HAYIDION The Prizmah Journal

Art and Aesthetics

Art and Aesthetics

The study and practice of the arts can serve as a powerful vehicle for learning. This issue presents ways that the arts can deepen intellectual inquiry as well as sparking creativity, engage students' hearts and minds in science, literature, and all aspects of Jewish studies, expose learners to provocative, contemporary issues of culture and politics, and draw meaningful connections across the curriculum and among people.

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Integrating the Arts and Jewish Learning

by David Moss Jun 02, 2016
RELATED TOPICS: ArtsJewish Studies

Can the visual arts redefine and ignite a new approach to learning Jewish texts, ideas and history?

Starting with Art: An Approach to Revitalize Jewish Study

by Ilana Benson, Gabriel Goldstein Jun 02, 2016
RELATED TOPICS: ArtsJewish Studies

Someone has covered a wooden gallery floor at the Yeshiva University Museum (YUM) with plastic sheeting and a long roll of canvas. A group of Jewish day school teachers, dressed in aprons and shoe covers, fidget on the side before grabbing brushes and paint cans. They are instructed to do whatever they feel with the paint and the canvas—pour, splatter, drizzle—to create a final product that reflects their movements. The allusion to Jackson Pollock is not subtle, nor is it intended to be.

Singing Together

by Yehudah Katz Jun 02, 2016
RELATED TOPICS: ArtsJewish StudiesIsrael

In our role as educators we are constantly searching for ways to engage our students in the learning process, to offer them tools for their personal growth both as individuals and as members of society.


Hanukkah in 4D: Bringing the Israel Museum to the Middle School Rabbinics Classroom

by Rebecca Friedman-Charry and Sara Beckerman Jun 02, 2016
RELATED TOPICS: ArtsJewish Studies

What do you remember more:

•    What you saw at your last museum visit or the book you were reading the day you went to that museum?

•    The chapter on Ancient Egypt in your world History textbook or your trip to the Egyptian wing of a museum?

•    The picture, painting, or collage you last created or the last email you typed?

Innovative Ways that Visual Art Can Deepen Judaic Learning in High Schools

by Chani Newman Jun 02, 2016
RELATED TOPICS: ArtsJewish Studies

The visual arts are an excellent medium for maintaining and deepening high school students’ interest in Judaic studies. Art produced by the students themselves will make Judaic material more meaningful and memorable to them, as it requires the application of both independence and creativity. Frequently, teachers assign art projects as assessment of learned material: posters, dioramas, illustration-laden book reports, and the like. But art has great potential to develop student abilities even more deeply.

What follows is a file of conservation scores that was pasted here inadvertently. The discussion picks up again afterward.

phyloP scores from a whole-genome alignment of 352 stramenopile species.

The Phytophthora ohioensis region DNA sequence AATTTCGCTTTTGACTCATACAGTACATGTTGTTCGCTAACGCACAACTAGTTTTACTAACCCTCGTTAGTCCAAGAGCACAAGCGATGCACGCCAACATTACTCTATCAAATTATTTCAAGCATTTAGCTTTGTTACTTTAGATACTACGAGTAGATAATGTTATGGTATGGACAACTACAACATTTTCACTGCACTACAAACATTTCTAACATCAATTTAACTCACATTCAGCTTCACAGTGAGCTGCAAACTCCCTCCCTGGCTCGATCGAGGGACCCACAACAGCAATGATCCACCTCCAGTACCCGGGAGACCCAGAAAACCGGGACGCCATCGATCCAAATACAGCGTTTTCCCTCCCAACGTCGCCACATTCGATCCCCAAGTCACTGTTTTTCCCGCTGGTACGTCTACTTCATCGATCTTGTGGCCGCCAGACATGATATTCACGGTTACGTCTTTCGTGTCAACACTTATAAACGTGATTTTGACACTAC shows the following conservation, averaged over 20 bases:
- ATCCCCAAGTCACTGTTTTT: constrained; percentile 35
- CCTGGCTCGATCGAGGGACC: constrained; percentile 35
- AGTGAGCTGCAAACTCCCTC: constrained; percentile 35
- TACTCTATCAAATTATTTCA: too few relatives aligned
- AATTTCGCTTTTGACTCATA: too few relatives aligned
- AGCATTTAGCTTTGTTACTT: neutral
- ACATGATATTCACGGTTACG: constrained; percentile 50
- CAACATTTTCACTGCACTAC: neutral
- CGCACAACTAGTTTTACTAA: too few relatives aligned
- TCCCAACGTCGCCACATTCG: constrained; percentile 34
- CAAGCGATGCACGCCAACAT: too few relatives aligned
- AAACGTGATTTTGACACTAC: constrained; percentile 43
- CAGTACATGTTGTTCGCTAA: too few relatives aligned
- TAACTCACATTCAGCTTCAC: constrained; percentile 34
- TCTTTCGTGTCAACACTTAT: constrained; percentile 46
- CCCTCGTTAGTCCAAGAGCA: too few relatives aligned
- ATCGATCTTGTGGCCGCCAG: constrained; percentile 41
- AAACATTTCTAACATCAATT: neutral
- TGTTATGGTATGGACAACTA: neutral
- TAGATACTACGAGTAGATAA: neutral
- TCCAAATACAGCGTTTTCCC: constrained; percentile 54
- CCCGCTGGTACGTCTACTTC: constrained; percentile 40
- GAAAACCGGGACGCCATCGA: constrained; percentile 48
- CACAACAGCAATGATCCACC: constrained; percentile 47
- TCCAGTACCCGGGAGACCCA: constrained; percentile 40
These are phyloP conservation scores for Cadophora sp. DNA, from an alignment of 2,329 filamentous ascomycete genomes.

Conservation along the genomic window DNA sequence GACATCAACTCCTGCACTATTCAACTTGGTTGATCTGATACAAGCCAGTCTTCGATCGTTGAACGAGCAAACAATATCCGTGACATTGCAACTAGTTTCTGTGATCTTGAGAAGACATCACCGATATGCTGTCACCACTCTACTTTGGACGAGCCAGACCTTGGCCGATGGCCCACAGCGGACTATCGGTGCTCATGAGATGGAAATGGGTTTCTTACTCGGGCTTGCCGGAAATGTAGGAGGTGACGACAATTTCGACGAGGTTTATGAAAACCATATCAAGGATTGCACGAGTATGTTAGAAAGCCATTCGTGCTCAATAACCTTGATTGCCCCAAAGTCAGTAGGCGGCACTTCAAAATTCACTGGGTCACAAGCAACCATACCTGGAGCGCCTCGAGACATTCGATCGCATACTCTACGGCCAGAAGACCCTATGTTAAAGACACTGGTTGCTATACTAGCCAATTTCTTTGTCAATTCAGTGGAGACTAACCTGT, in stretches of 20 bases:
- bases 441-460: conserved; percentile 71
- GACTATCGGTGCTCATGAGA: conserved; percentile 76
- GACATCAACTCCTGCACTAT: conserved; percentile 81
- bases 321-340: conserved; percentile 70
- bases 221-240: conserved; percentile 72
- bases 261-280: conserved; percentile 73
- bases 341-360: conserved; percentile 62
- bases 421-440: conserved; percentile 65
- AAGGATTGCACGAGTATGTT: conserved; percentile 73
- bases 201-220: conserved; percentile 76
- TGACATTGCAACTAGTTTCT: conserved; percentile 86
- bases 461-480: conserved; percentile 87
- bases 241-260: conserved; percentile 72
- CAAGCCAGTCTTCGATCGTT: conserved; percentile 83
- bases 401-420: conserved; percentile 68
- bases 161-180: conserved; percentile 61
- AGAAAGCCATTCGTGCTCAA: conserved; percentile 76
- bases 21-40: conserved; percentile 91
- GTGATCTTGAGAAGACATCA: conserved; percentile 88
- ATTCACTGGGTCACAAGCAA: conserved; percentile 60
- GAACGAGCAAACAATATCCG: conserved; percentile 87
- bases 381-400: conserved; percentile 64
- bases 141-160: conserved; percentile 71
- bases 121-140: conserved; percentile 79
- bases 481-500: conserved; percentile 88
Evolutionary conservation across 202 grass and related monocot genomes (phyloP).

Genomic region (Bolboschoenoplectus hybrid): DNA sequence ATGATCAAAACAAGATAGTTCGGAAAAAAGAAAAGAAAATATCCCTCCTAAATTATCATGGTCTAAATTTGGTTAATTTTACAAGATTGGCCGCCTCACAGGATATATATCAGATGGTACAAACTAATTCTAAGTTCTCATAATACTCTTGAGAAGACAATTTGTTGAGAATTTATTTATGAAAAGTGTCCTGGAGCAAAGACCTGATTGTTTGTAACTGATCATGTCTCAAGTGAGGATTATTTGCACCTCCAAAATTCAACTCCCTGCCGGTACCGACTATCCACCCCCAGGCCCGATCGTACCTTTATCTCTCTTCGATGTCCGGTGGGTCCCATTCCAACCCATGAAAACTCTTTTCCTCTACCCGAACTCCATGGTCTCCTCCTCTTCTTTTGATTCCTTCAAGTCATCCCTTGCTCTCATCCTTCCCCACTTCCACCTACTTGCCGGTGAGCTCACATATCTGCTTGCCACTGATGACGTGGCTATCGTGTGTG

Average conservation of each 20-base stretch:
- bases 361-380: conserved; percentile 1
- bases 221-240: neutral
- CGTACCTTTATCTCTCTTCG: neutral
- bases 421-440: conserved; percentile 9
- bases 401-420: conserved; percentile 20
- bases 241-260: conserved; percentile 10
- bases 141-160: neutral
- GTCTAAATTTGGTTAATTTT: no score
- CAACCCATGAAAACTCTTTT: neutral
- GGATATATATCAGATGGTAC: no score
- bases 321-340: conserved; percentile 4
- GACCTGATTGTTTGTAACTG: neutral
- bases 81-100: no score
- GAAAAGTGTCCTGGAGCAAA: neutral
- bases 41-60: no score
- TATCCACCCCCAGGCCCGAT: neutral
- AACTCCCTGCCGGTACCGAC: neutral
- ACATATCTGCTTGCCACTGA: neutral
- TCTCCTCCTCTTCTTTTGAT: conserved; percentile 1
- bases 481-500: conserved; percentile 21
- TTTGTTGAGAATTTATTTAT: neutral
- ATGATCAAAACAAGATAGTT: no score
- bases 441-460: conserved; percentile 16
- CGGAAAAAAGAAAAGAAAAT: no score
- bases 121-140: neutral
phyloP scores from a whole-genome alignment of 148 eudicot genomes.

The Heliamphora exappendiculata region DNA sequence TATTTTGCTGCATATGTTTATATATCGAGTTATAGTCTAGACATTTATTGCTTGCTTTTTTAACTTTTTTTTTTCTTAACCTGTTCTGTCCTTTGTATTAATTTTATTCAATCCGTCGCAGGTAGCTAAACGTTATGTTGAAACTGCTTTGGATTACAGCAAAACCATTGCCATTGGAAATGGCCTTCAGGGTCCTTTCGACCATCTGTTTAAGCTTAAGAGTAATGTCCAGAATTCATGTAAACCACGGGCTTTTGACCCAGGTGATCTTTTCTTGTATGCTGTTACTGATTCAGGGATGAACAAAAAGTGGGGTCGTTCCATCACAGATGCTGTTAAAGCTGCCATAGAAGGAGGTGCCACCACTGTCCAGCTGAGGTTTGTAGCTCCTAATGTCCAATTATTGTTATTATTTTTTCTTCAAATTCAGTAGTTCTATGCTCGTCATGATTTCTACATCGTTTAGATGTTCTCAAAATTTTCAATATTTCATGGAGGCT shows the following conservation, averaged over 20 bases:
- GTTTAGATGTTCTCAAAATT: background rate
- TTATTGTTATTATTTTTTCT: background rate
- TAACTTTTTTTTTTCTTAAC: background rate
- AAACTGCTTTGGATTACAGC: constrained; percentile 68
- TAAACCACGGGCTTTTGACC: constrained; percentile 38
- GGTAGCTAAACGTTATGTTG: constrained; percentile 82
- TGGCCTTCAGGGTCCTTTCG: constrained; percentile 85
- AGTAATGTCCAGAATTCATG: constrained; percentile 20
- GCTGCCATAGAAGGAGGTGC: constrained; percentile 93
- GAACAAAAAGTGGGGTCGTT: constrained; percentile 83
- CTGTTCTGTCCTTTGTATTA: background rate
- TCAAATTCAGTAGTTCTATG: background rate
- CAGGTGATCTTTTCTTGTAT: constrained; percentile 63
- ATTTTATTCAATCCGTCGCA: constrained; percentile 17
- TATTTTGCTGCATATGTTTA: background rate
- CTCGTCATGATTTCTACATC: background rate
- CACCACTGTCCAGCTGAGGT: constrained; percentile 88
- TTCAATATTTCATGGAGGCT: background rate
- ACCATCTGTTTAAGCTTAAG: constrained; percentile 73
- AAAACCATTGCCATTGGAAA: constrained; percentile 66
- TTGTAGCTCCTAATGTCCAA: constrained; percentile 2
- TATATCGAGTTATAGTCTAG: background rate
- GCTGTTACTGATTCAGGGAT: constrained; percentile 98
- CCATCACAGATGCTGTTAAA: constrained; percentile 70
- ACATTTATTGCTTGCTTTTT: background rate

A Dialogue Between Paintings and Jewish Texts

by Michal Bergman Jun 02, 2016


Art is an additional mode of interpreting Jewish texts and practices. Beyond that, it expands and enriches the dialogue between students and ideas. An artistic source can be seen as an additional commentary, a link in the chain of commentaries on a specific topic.

A Jewish Design Lab for High School Students

by Rabbi Charlie Schwartz May 31, 2016
RELATED TOPICS: ArtsExperiential Education

I am captivated by the idea of remix. Not just the musical definition, of sampling disparate musical tracks and recontextualizing them with new backbeats and vocals to create entirely new songs. Rather, the broader idea of remix: innovation deriving not from enigmatic strokes of genius but from the skillful copying and combining of pre-existing ideas into new creations. As Kohelet put it, “There is nothing new under the sun.”

From Pride in the Past to Excitement for the Future

by Dr. Marc Kramer and Dr. Idana Goldberg May 31, 2016

RAVSAK, like Jewish community day schools themselves, has been an exciting if imperfect experiment—an attempt to define and actualize surprisingly complex ideas like “excellence,” “community” and “pluralism” in ways that ultimately enrich the lives of students, support serious Jewish teaching and learning, and strengthen the Jewish community. We have focused on the challenges that face schools that operate independent of a single Jewish perspective, and have made a mission out of helping them tune divergent voices into nuanced harmonies.

Day School Students Become Architectural Historians

by Einav Symons May 30, 2016 Kadimah Academy, Buffalo, New York
RELATED TOPICS: ArtsExperiential Education

In the spring of 2012, Kadimah middle schoolers were treated to a tour of the Darwin Martin House, a landmark designed by the preeminent American architect Frank Lloyd Wright. Built between 1903 and 1905 for a wealthy Buffalo businessman,  this house is considered by Wright scholars to be one of his finest and has been extensively renovated in recent years. The visit was sponsored by a Kadimah parent who is a Martin House donor.

Midrash as Creative Writing

by Jake Marmer May 30, 2016 Kehillah Jewish High School, Palo Alto, California

Teaching midrash at Kehillah presented a multifaceted challenge. The classroom included learners with vastly varied levels of familiarity with the material. Some were fluent in Hebrew, previously studied Tanakh, and had some sort of exposure to the hermeneutic practice. Others were opening Tanakh for the first time. Not all students were Jewish, either. Inasmuch as it is impossible (and unproductive) to divorce the midrash from the religious goals of its makers, it was clear to me that those goals would not resonate with most of my students.